in a corner to die.

This is about my mother, who followed you across
a sea and followed your white teeth and fed you and stood on the side
as you carved perfection into plaster molds
and as you deemed us imperfections in your sterilized world of dentures.

You think this is about me forgiving you, but
I will not cry for you
I do not look like you
with your pale, pale skin, you emerged unbruised.

You are pale like the belly of a dead fish, you are hideous
in the backdrop of Cambodia
that is beautiful temples and beautiful, dark, children bronzed by the sun.

This is about the years of tears i’m taking back.

Losing the Climb

Much of my time is spent waiting for the sun to emerge, to nudge my body into action, into productivity. The in-between is spent studying hands, complex like Japanese origami. Each line, each fold has a story. I used to fear that I would lose myself if I scratched my hands, so I slipped my hands into a pair of white gloves and stuck them in a freezer, coming out only to soak in the light of day.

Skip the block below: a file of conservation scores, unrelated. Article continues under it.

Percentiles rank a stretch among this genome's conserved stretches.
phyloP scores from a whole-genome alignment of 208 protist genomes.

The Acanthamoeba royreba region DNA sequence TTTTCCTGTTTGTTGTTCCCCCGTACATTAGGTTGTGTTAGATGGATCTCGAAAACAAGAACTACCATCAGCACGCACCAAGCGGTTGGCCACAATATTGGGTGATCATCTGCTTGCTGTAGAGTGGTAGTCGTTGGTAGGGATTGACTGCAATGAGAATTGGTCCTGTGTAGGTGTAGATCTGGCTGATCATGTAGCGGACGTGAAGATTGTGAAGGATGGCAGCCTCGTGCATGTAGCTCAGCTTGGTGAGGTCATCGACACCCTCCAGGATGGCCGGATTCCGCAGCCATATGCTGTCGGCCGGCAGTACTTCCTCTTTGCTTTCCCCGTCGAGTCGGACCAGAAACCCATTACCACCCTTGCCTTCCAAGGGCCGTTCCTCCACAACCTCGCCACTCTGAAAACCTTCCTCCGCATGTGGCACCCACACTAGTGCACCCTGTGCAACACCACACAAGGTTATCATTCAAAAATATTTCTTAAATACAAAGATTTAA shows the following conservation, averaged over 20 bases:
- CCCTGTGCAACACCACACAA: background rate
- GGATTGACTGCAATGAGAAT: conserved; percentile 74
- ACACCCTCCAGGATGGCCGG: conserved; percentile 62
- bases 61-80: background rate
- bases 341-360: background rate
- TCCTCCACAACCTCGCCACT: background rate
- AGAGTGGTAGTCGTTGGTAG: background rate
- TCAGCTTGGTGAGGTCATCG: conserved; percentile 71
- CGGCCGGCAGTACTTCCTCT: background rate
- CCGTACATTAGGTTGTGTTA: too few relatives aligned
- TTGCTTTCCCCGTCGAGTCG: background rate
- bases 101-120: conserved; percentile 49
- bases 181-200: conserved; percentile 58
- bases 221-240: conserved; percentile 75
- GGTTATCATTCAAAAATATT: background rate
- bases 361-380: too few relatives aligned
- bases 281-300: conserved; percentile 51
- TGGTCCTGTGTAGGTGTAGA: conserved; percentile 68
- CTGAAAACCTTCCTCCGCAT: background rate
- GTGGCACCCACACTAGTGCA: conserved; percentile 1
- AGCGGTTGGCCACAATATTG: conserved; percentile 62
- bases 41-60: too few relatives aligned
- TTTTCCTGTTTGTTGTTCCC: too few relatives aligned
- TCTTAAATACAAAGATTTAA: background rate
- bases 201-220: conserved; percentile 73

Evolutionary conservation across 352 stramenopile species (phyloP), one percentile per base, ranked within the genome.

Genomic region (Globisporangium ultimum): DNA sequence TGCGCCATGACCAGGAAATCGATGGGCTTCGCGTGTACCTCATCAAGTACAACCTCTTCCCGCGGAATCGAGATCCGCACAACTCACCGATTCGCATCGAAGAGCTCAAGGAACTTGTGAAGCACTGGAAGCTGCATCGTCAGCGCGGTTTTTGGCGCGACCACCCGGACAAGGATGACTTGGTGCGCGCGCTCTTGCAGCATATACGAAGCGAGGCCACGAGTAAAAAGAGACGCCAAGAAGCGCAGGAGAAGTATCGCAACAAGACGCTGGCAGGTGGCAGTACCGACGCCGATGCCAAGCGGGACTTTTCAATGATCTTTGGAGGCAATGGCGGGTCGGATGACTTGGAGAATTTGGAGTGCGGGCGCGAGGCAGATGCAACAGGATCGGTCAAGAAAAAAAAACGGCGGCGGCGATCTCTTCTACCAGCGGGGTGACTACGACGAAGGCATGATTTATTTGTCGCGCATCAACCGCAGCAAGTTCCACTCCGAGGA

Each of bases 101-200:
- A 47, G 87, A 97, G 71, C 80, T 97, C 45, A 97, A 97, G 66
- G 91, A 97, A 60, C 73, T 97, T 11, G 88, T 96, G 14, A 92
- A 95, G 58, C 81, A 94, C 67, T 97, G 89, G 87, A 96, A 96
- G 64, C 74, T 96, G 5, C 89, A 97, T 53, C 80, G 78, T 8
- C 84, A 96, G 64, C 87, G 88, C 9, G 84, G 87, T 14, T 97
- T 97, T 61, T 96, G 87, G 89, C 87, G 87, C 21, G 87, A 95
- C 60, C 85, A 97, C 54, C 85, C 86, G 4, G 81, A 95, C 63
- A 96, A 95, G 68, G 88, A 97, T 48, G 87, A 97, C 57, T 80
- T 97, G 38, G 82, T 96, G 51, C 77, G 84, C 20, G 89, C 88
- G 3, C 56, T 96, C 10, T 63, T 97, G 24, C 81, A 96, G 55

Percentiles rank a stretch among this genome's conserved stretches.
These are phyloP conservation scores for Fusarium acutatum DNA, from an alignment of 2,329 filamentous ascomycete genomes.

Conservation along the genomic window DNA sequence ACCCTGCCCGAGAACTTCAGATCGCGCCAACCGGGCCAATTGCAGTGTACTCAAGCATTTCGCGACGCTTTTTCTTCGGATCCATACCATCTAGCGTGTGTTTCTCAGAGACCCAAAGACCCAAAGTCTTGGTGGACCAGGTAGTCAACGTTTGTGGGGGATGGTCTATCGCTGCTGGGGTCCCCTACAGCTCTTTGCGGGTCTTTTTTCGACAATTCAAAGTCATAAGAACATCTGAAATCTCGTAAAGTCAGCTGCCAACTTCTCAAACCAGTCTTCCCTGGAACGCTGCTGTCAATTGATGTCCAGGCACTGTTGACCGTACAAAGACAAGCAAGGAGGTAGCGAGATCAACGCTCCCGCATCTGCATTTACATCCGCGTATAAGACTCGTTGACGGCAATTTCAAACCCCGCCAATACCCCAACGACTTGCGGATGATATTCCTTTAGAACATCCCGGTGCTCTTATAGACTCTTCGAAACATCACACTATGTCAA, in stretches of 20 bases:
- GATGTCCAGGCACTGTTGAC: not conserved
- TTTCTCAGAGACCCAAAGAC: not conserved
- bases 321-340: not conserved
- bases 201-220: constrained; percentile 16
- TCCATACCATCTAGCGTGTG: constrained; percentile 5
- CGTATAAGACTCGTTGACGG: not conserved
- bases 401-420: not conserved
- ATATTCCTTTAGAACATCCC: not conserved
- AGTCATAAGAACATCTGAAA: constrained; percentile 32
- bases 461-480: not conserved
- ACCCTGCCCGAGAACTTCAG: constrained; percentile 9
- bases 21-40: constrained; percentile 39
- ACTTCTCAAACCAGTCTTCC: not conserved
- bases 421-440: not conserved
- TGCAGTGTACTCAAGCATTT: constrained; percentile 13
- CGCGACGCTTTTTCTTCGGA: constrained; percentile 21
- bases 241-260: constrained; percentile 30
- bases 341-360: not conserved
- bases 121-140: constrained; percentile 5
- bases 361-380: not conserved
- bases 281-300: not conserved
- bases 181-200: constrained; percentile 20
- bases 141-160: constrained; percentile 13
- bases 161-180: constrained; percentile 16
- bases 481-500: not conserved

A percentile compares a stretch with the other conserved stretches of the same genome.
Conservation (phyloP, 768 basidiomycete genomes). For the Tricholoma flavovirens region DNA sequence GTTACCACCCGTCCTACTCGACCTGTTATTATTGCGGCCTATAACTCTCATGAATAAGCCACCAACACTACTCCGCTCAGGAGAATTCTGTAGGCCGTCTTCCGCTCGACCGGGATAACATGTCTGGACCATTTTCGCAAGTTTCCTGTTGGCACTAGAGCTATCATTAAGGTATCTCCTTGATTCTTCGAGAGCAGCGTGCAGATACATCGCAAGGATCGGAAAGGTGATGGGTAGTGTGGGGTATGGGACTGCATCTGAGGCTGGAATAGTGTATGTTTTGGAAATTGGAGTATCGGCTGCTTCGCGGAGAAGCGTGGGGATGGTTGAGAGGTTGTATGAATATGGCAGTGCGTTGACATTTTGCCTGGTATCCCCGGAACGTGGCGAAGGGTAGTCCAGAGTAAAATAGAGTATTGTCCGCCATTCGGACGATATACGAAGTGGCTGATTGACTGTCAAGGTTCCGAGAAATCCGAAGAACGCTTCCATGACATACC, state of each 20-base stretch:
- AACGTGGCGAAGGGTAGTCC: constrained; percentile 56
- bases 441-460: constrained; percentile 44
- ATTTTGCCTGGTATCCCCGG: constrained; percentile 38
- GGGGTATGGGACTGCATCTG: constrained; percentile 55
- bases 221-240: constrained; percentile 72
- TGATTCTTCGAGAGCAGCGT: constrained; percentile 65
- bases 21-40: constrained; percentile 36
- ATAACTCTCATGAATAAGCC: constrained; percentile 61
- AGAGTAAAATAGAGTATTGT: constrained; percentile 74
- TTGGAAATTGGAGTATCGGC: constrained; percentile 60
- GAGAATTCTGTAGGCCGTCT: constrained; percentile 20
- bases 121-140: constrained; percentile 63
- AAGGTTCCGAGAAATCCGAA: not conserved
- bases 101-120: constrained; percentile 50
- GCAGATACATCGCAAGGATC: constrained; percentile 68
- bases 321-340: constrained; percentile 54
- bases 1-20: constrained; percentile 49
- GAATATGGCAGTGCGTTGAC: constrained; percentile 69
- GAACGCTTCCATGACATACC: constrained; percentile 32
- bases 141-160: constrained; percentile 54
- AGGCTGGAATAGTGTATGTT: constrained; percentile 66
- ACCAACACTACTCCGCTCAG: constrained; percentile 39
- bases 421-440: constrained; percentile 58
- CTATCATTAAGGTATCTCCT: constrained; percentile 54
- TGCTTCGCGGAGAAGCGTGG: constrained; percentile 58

Now I slip my hands into a skin of chalk, and as I glide down into the rock hole, my skin prickles at the cold. My body falls naturally into contorted shapes; my trust in self doesn’t seem to echo through the people waiting to catch my fall. Slow and static, I carry on. Regard the present as a companion–climb with patience and precision; present shifts to backdrop only when nostalgia edges in.

We reach Lost City. Halfway up my rock, hands go numb. The primal need to climb takes over.

What kind of precision can you expect your body to facilitate in an incoherent state? Climbing–inherently dangerous? Body, mind doesn’t care. I can’t complain that I didn’t make it. Close by, there are people watching, fingers fumbling with their pot kits. Disconnected, we exist on the same broken wavelengths. It’s simple: discard the world around you. Then replace.